This is the second installment in a series I have been doing on using sprayer tips to expand your liquid application strategy.
This strategy for spraying lawns is advanced. If you are new, I caution you to not confuse yourself! One day it will all click together and you will understand but until then, just read this lightly and bookmark it so you can come back down the road.
It’s first important to talk here about mix rates and spray rates. Through all of my content over the years, I have always stuck to the standard that mix rates are “per gallon” and 1 gallon of spray mix is to cover 1,000 sq ft.
I’ll give you an example to ensure we are literally on the same page.
The fall application mix rate for warm season turf (and turf type tall fescue) is 13g/gallon. This means you weigh out 13 grams of the product and put that into 1 gallon of water and mix it up.
The fall application spray rate is 1 gallon covering 1,000 sq ft of lawn area. This means that once you have mixed up your spray, you walk at a pace that allows you to get the mix evenly out across 1,000 sq ft.
Here is a video where I show you how to mix that up:
If you have a two gallon sprayer like the Field King, you could actually get up to 2,000 sq ft done in one “fill up.” You’d accomplish this by putting 26 grams of the prodiamine WDG into 2 gallons of water, mix it all up and walk at a pace to get it evenly out over 2,000 sq ft.
That’s the max you could do using this standard.
This is where varied tips can help you adjust your comfort in getting out this 2 gallons of spray mix. I like to walk pretty fast when I spray. This comes from my days of working for TruGreen ChemLawn. Our standard was to spray “1,000 sq ft per minute.” We had truck mounted spray rigs and large spray guns that allowed for this pace to be pretty easy to keep up. Me and you though, with our “hand cans” need to walk a little slower than that. And that is where the various tips come in - they allow you to adjust the walk pace to whatever is comfortable to you!
In the first post, I introduced you to spraying with the floodjet tips from TeeJet. These tips are designed to produce a fan spray with a larger droplet size so they are perfect for applying products that you want to water into the soil.
You can use them for pre-emergents, bio-stimulants or liquid fertilizers. The key with these tips is that you use them to apply products that you will be “watering in” to get them into the soil.
This as opposed to tips that produce a very fine mist that you would use for weed control that you want to stick to the leaves of the target.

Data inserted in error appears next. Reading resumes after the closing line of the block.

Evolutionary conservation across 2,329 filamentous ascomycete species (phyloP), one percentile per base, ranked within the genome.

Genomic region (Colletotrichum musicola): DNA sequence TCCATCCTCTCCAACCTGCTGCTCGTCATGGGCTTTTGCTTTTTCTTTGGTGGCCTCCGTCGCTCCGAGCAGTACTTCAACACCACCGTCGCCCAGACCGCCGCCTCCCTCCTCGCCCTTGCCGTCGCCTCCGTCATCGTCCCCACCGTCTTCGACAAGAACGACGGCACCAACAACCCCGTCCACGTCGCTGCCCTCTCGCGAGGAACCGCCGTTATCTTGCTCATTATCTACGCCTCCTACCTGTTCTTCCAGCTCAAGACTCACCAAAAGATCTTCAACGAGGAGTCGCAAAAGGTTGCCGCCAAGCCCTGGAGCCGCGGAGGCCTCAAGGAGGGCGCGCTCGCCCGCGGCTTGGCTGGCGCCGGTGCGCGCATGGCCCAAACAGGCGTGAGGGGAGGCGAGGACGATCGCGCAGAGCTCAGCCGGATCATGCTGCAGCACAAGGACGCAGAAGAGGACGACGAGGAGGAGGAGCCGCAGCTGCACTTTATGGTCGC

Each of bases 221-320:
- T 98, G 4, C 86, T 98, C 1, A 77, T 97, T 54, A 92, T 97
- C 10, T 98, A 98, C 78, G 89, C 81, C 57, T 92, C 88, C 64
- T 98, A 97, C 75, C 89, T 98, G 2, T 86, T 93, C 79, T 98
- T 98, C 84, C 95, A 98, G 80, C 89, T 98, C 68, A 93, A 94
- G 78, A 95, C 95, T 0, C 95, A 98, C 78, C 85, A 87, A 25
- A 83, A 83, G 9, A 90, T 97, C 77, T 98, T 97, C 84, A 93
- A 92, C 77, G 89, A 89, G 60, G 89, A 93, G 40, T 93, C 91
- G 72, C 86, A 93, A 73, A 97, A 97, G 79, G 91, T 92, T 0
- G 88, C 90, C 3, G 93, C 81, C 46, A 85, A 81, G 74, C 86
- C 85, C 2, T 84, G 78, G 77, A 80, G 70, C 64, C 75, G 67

Finer mist = better weed leaf coverage. Watch this video to see what a good mist tip looks like.
Larger droplet flood = better for soil products: produce more output, faster.
I am sticking with the larger flood tips in this series, ones called “Turbo Floodjet Wide Angle Flat Fan” tips. Here is the white one that I talked about in the last post, and will expand on in this post.
If we go to the TeeJet chart, we can see the different PSI increments and the corresponding output you can expect from this tip.
I am keying in on the 20PSI rating for this post. That is because we will be sticking with the Field King 2 gallon battery sprayer as our spray unit. That unit pushes at 20PSI. I know that because I read the manual.
(note: it actually fluctuates from 14-20PSI. It kicks on when the pressure in the tank falls below 14 and cuts off when it reaches 20. But don’t concern yourself with that - just go with me on the 20PSI to keep this simple - the numbers will work out close enough - kind of like jazz music - being near the right key is good enough.)
So here is what we know:
Now I can tell you: that is a pretty leisurely pace. It may not seem like it, but it is. I like to walk and spray much faster, but if you are someone who wants to get your spray app done without having to rush, this is a good tip for you.
Here’s a video where I show you just how easy of a walk pace this is. In this video I have 2 gallons of mix and I am applying to a 2,000 sq ft area.
I’m first going to use the blue tip, TF5 and show you how to spray by doing everything in one pass. Then from there I will put on the white tip, gain more time and show you how to spray in a double pass.
Just look at how slow I am walking. Keep in mind, I’m short - 5’8” - so my strides are not very long either.